to be loaded alternatively; this is easy with Hurd, but not possible with
classical Unix systems; thus, it's necessary to use a web server with a CGI
script, or tcplisten:
</p>

<p><pre>
while true; do for i in test/mod*.html; do cat test/stat_only.http |tcplisten 8000; done; done
</pre></p>

<p>
(Point netrik to http://localhost:8000 and use ^R command.)
</p>

</a>    <!-- reactivating -->

<h3>Anchors</h3>

<p>
If the URL contains a fragment identifier, the corresponding anchor is
retrieved from the anchor list, and stored in "page->active_anchor"; this is
described under <a href="hacking-links.html#anchors">Anchors</a>
in hacking-links.*. The pager then jumps to the anchor position and highligts
it upon startup.
</p>

</a>    <!--loadPage-->

<h2>Handling in main()</h2>

<p>
Although load_page() does a great part of the work, some things have to be
taken care of in main(); particularily determining in which manner the new page
is to be loaded (reuse current document or load new one), and clearing the
layout data of an old document before loading a new one. Maybe that could be
done in load_page() too; however, it's not worth considering that now, as it
will probably need to be handled completely different with the planned new
basic program structure. (Using an event queue and a main dispatcher.)
</p>

<p>
Another thing that needs to be handled in main() is initiating a page load in
reaction to commands given by the user inside the pager (or on the command
promt), which often can't be clearly seperated from the load operation itself.
</p>

<p>
If the user activates the command prompt (by typing ':' inside the pager) and
issues the ":e" or ":E" command, the URL is extracted from the command, and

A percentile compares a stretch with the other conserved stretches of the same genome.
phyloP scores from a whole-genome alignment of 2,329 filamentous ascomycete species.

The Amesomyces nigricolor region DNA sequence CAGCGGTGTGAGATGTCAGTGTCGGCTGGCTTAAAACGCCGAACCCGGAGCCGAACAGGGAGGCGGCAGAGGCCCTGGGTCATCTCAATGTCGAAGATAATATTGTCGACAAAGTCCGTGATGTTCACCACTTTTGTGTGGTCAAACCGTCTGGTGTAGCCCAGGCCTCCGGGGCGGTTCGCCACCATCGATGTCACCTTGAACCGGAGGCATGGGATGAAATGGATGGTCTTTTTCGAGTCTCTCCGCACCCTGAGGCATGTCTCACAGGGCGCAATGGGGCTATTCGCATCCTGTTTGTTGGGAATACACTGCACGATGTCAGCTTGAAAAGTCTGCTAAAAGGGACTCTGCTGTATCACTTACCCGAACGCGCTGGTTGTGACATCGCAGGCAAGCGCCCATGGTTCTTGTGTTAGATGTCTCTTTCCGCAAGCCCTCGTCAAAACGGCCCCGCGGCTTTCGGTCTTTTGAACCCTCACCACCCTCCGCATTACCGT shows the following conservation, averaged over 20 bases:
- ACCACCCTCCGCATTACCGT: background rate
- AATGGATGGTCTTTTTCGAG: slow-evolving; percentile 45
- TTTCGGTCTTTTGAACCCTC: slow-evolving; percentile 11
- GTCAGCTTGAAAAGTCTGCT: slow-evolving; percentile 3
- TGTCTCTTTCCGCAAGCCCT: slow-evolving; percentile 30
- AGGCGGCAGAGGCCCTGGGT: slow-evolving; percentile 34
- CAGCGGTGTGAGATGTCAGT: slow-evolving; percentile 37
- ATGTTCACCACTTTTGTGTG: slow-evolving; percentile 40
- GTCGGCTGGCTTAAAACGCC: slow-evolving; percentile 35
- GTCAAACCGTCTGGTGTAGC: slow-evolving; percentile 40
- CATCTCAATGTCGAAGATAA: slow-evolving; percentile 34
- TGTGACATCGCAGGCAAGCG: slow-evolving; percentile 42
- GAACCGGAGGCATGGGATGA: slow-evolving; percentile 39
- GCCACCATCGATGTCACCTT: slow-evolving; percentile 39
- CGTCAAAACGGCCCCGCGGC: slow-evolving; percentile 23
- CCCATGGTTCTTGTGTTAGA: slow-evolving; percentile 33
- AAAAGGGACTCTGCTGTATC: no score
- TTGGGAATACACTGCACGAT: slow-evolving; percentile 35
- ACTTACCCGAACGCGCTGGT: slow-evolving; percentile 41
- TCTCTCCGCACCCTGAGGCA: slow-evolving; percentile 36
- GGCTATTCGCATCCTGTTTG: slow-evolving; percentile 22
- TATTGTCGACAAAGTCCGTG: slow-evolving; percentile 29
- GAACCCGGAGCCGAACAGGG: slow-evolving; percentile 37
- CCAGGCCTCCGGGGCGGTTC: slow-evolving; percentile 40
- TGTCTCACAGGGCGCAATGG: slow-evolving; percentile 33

load_page() is called to load the desired new page. The URL of the current page
is used as base for a relative URL with ":e". With ":E" (and also for ":e", if
the current page is internal), no base is used; the URL is always interpreted
absolutely.
</p>

<p>
These commands never pass a reference page, i.e. always involve loading a new
document. (Even though it is possible to jump to a local anchor using ":e
#anchor".)
</p>

<p>
If a link/form control was activated by pressing &lt;return> on a selected link
inside the pager, the action depends on the link or from element type. For
normal links load_page() is used with the current URL as base, just as with
":e". The link URL is extracted from the text item containing the link with
<a href="hacking-links.html#getLink">get_link()</a>, by help of the
"<a href="hacking-links.html#linkList">link_list</a>" structure. This
process is described under
<a href="hacking-links.html#followLink">Following Links</a> in
hacking-links.*.
</p>

<p>
The only difference to the ":e" command (except for the way of getting the